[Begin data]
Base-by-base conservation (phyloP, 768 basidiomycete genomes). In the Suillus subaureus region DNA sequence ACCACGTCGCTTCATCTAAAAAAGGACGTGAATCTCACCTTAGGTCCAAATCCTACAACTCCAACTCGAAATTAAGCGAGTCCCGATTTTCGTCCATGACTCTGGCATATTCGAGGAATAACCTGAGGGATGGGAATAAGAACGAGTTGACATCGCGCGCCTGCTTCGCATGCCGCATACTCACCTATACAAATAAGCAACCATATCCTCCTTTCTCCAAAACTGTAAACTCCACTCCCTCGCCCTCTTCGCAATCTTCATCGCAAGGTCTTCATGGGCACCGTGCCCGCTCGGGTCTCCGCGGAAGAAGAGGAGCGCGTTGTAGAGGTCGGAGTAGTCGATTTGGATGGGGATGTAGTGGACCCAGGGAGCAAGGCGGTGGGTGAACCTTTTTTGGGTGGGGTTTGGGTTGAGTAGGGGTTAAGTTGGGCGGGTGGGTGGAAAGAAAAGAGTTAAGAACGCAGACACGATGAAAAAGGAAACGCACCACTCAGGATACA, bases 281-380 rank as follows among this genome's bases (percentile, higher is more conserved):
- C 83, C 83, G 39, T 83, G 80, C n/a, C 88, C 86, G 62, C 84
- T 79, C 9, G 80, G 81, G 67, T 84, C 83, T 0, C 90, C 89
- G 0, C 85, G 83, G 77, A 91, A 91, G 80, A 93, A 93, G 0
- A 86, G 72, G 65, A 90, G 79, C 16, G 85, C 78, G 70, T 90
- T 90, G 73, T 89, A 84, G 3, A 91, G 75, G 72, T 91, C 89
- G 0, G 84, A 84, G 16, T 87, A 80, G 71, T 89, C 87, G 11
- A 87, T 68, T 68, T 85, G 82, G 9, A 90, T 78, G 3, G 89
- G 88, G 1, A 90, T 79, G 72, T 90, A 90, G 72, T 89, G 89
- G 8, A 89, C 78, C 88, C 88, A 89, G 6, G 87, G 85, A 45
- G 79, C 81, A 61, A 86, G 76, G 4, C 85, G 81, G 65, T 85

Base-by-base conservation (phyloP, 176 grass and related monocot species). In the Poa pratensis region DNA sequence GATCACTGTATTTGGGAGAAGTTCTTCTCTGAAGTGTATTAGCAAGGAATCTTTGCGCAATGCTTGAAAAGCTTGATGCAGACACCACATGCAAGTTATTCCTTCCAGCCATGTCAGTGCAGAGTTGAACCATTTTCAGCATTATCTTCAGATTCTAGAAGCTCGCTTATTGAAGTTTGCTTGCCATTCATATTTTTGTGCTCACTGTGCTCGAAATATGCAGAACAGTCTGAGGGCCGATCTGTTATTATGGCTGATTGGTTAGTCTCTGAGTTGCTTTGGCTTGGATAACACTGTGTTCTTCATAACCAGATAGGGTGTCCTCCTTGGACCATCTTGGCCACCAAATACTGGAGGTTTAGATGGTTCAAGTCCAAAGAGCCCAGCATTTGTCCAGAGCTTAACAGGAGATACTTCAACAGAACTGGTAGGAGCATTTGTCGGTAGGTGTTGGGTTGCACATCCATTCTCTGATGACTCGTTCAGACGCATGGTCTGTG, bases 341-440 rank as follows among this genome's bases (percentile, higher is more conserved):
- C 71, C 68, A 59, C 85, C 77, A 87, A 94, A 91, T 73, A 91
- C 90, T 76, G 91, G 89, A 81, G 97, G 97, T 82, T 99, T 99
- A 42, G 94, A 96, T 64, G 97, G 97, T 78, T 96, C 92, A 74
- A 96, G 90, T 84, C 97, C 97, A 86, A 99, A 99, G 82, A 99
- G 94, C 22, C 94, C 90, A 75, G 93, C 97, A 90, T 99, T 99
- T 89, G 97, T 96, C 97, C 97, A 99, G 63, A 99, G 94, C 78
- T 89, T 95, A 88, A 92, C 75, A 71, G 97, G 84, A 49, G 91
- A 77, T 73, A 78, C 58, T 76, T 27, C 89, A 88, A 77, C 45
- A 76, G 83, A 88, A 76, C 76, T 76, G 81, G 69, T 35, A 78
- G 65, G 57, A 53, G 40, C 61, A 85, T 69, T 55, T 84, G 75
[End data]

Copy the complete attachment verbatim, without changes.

Base-by-base conservation (phyloP, 768 basidiomycete genomes). In the Suillus subaureus region DNA sequence ACCACGTCGCTTCATCTAAAAAAGGACGTGAATCTCACCTTAGGTCCAAATCCTACAACTCCAACTCGAAATTAAGCGAGTCCCGATTTTCGTCCATGACTCTGGCATATTCGAGGAATAACCTGAGGGATGGGAATAAGAACGAGTTGACATCGCGCGCCTGCTTCGCATGCCGCATACTCACCTATACAAATAAGCAACCATATCCTCCTTTCTCCAAAACTGTAAACTCCACTCCCTCGCCCTCTTCGCAATCTTCATCGCAAGGTCTTCATGGGCACCGTGCCCGCTCGGGTCTCCGCGGAAGAAGAGGAGCGCGTTGTAGAGGTCGGAGTAGTCGATTTGGATGGGGATGTAGTGGACCCAGGGAGCAAGGCGGTGGGTGAACCTTTTTTGGGTGGGGTTTGGGTTGAGTAGGGGTTAAGTTGGGCGGGTGGGTGGAAAGAAAAGAGTTAAGAACGCAGACACGATGAAAAAGGAAACGCACCACTCAGGATACA, bases 281-380 rank as follows among this genome's bases (percentile, higher is more conserved):
- C 83, C 83, G 39, T 83, G 80, C n/a, C 88, C 86, G 62, C 84
- T 79, C 9, G 80, G 81, G 67, T 84, C 83, T 0, C 90, C 89
- G 0, C 85, G 83, G 77, A 91, A 91, G 80, A 93, A 93, G 0
- A 86, G 72, G 65, A 90, G 79, C 16, G 85, C 78, G 70, T 90
- T 90, G 73, T 89, A 84, G 3, A 91, G 75, G 72, T 91, C 89
- G 0, G 84, A 84, G 16, T 87, A 80, G 71, T 89, C 87, G 11
- A 87, T 68, T 68, T 85, G 82, G 9, A 90, T 78, G 3, G 89
- G 88, G 1, A 90, T 79, G 72, T 90, A 90, G 72, T 89, G 89
- G 8, A 89, C 78, C 88, C 88, A 89, G 6, G 87, G 85, A 45
- G 79, C 81, A 61, A 86, G 76, G 4, C 85, G 81, G 65, T 85

Base-by-base conservation (phyloP, 176 grass and related monocot species). In the Poa pratensis region DNA sequence GATCACTGTATTTGGGAGAAGTTCTTCTCTGAAGTGTATTAGCAAGGAATCTTTGCGCAATGCTTGAAAAGCTTGATGCAGACACCACATGCAAGTTATTCCTTCCAGCCATGTCAGTGCAGAGTTGAACCATTTTCAGCATTATCTTCAGATTCTAGAAGCTCGCTTATTGAAGTTTGCTTGCCATTCATATTTTTGTGCTCACTGTGCTCGAAATATGCAGAACAGTCTGAGGGCCGATCTGTTATTATGGCTGATTGGTTAGTCTCTGAGTTGCTTTGGCTTGGATAACACTGTGTTCTTCATAACCAGATAGGGTGTCCTCCTTGGACCATCTTGGCCACCAAATACTGGAGGTTTAGATGGTTCAAGTCCAAAGAGCCCAGCATTTGTCCAGAGCTTAACAGGAGATACTTCAACAGAACTGGTAGGAGCATTTGTCGGTAGGTGTTGGGTTGCACATCCATTCTCTGATGACTCGTTCAGACGCATGGTCTGTG, bases 341-440 rank as follows among this genome's bases (percentile, higher is more conserved):
- C 71, C 68, A 59, C 85, C 77, A 87, A 94, A 91, T 73, A 91
- C 90, T 76, G 91, G 89, A 81, G 97, G 97, T 82, T 99, T 99
- A 42, G 94, A 96, T 64, G 97, G 97, T 78, T 96, C 92, A 74
- A 96, G 90, T 84, C 97, C 97, A 86, A 99, A 99, G 82, A 99
- G 94, C 22, C 94, C 90, A 75, G 93, C 97, A 90, T 99, T 99
- T 89, G 97, T 96, C 97, C 97, A 99, G 63, A 99, G 94, C 78
- T 89, T 95, A 88, A 92, C 75, A 71, G 97, G 84, A 49, G 91
- A 77, T 73, A 78, C 58, T 76, T 27, C 89, A 88, A 77, C 45
- A 76, G 83, A 88, A 76, C 76, T 76, G 81, G 69, T 35, A 78
- G 65, G 57, A 53, G 40, C 61, A 85, T 69, T 55, T 84, G 75